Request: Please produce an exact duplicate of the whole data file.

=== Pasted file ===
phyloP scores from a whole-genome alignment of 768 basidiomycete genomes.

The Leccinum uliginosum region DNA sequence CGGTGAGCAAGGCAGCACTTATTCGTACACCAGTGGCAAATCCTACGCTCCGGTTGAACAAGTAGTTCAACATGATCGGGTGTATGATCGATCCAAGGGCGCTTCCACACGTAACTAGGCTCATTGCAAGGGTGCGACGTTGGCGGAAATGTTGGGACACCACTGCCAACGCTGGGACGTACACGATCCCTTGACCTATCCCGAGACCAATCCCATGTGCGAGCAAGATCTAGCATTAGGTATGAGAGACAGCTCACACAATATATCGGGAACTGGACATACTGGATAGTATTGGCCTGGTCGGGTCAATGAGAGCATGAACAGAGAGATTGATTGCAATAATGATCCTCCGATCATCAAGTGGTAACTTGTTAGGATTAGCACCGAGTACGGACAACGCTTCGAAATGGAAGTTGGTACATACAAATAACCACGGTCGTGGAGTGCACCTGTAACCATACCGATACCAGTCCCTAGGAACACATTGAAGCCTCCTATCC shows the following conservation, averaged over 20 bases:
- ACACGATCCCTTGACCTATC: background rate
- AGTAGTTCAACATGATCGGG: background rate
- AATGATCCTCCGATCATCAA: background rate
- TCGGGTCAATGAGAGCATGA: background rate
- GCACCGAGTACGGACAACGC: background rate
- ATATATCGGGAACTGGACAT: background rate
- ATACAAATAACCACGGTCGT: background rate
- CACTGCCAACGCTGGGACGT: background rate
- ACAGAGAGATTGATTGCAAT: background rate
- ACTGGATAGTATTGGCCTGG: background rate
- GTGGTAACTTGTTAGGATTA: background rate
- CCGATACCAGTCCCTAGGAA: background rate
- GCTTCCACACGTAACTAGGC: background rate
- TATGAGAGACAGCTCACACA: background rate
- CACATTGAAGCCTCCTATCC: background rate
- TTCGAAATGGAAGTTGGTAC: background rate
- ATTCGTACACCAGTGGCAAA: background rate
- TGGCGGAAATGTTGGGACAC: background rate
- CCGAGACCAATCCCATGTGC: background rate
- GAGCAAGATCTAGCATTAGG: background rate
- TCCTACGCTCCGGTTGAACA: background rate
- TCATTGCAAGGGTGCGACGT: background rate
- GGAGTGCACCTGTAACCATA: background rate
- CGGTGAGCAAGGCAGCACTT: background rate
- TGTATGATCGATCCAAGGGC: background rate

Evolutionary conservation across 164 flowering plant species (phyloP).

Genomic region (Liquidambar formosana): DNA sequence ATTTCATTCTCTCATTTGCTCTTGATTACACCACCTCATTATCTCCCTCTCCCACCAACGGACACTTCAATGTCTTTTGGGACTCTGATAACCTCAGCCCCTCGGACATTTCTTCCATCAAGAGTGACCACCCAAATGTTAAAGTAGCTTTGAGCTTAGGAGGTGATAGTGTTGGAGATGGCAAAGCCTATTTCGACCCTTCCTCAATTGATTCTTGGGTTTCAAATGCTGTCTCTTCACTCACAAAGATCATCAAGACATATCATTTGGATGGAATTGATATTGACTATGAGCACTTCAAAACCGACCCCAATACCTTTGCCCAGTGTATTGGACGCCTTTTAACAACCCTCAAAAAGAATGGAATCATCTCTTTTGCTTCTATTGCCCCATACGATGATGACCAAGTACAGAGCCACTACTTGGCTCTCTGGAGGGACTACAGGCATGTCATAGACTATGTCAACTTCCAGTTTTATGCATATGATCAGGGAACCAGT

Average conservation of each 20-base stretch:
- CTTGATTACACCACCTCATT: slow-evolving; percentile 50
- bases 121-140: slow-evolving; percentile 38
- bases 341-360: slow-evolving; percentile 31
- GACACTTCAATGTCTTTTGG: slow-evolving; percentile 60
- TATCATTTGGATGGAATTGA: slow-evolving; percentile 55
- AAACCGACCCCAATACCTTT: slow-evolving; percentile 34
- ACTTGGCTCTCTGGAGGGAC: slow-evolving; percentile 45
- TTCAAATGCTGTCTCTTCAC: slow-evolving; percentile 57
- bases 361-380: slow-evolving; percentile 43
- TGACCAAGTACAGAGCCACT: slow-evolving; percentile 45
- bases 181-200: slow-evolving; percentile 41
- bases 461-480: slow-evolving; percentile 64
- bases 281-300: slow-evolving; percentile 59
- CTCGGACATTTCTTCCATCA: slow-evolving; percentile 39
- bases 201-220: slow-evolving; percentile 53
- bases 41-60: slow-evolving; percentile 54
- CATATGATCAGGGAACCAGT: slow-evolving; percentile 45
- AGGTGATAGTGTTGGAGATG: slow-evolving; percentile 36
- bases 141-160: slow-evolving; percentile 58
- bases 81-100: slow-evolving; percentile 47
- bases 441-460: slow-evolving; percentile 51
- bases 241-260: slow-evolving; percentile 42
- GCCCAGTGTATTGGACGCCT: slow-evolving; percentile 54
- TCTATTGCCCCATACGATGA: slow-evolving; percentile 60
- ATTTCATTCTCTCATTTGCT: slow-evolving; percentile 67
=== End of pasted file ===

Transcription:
phyloP scores from a whole-genome alignment of 768 basidiomycete genomes.

The Leccinum uliginosum region DNA sequence CGGTGAGCAAGGCAGCACTTATTCGTACACCAGTGGCAAATCCTACGCTCCGGTTGAACAAGTAGTTCAACATGATCGGGTGTATGATCGATCCAAGGGCGCTTCCACACGTAACTAGGCTCATTGCAAGGGTGCGACGTTGGCGGAAATGTTGGGACACCACTGCCAACGCTGGGACGTACACGATCCCTTGACCTATCCCGAGACCAATCCCATGTGCGAGCAAGATCTAGCATTAGGTATGAGAGACAGCTCACACAATATATCGGGAACTGGACATACTGGATAGTATTGGCCTGGTCGGGTCAATGAGAGCATGAACAGAGAGATTGATTGCAATAATGATCCTCCGATCATCAAGTGGTAACTTGTTAGGATTAGCACCGAGTACGGACAACGCTTCGAAATGGAAGTTGGTACATACAAATAACCACGGTCGTGGAGTGCACCTGTAACCATACCGATACCAGTCCCTAGGAACACATTGAAGCCTCCTATCC shows the following conservation, averaged over 20 bases:
- ACACGATCCCTTGACCTATC: background rate
- AGTAGTTCAACATGATCGGG: background rate
- AATGATCCTCCGATCATCAA: background rate
- TCGGGTCAATGAGAGCATGA: background rate
- GCACCGAGTACGGACAACGC: background rate
- ATATATCGGGAACTGGACAT: background rate
- ATACAAATAACCACGGTCGT: background rate
- CACTGCCAACGCTGGGACGT: background rate
- ACAGAGAGATTGATTGCAAT: background rate
- ACTGGATAGTATTGGCCTGG: background rate
- GTGGTAACTTGTTAGGATTA: background rate
- CCGATACCAGTCCCTAGGAA: background rate
- GCTTCCACACGTAACTAGGC: background rate
- TATGAGAGACAGCTCACACA: background rate
- CACATTGAAGCCTCCTATCC: background rate
- TTCGAAATGGAAGTTGGTAC: background rate
- ATTCGTACACCAGTGGCAAA: background rate
- TGGCGGAAATGTTGGGACAC: background rate
- CCGAGACCAATCCCATGTGC: background rate
- GAGCAAGATCTAGCATTAGG: background rate
- TCCTACGCTCCGGTTGAACA: background rate
- TCATTGCAAGGGTGCGACGT: background rate
- GGAGTGCACCTGTAACCATA: background rate
- CGGTGAGCAAGGCAGCACTT: background rate
- TGTATGATCGATCCAAGGGC: background rate

Evolutionary conservation across 164 flowering plant species (phyloP).

Genomic region (Liquidambar formosana): DNA sequence ATTTCATTCTCTCATTTGCTCTTGATTACACCACCTCATTATCTCCCTCTCCCACCAACGGACACTTCAATGTCTTTTGGGACTCTGATAACCTCAGCCCCTCGGACATTTCTTCCATCAAGAGTGACCACCCAAATGTTAAAGTAGCTTTGAGCTTAGGAGGTGATAGTGTTGGAGATGGCAAAGCCTATTTCGACCCTTCCTCAATTGATTCTTGGGTTTCAAATGCTGTCTCTTCACTCACAAAGATCATCAAGACATATCATTTGGATGGAATTGATATTGACTATGAGCACTTCAAAACCGACCCCAATACCTTTGCCCAGTGTATTGGACGCCTTTTAACAACCCTCAAAAAGAATGGAATCATCTCTTTTGCTTCTATTGCCCCATACGATGATGACCAAGTACAGAGCCACTACTTGGCTCTCTGGAGGGACTACAGGCATGTCATAGACTATGTCAACTTCCAGTTTTATGCATATGATCAGGGAACCAGT

Average conservation of each 20-base stretch:
- CTTGATTACACCACCTCATT: slow-evolving; percentile 50
- bases 121-140: slow-evolving; percentile 38
- bases 341-360: slow-evolving; percentile 31
- GACACTTCAATGTCTTTTGG: slow-evolving; percentile 60
- TATCATTTGGATGGAATTGA: slow-evolving; percentile 55
- AAACCGACCCCAATACCTTT: slow-evolving; percentile 34
- ACTTGGCTCTCTGGAGGGAC: slow-evolving; percentile 45
- TTCAAATGCTGTCTCTTCAC: slow-evolving; percentile 57
- bases 361-380: slow-evolving; percentile 43
- TGACCAAGTACAGAGCCACT: slow-evolving; percentile 45
- bases 181-200: slow-evolving; percentile 41
- bases 461-480: slow-evolving; percentile 64
- bases 281-300: slow-evolving; percentile 59
- CTCGGACATTTCTTCCATCA: slow-evolving; percentile 39
- bases 201-220: slow-evolving; percentile 53
- bases 41-60: slow-evolving; percentile 54
- CATATGATCAGGGAACCAGT: slow-evolving; percentile 45
- AGGTGATAGTGTTGGAGATG: slow-evolving; percentile 36
- bases 141-160: slow-evolving; percentile 58
- bases 81-100: slow-evolving; percentile 47
- bases 441-460: slow-evolving; percentile 51
- bases 241-260: slow-evolving; percentile 42
- GCCCAGTGTATTGGACGCCT: slow-evolving; percentile 54
- TCTATTGCCCCATACGATGA: slow-evolving; percentile 60
- ATTTCATTCTCTCATTTGCT: slow-evolving; percentile 67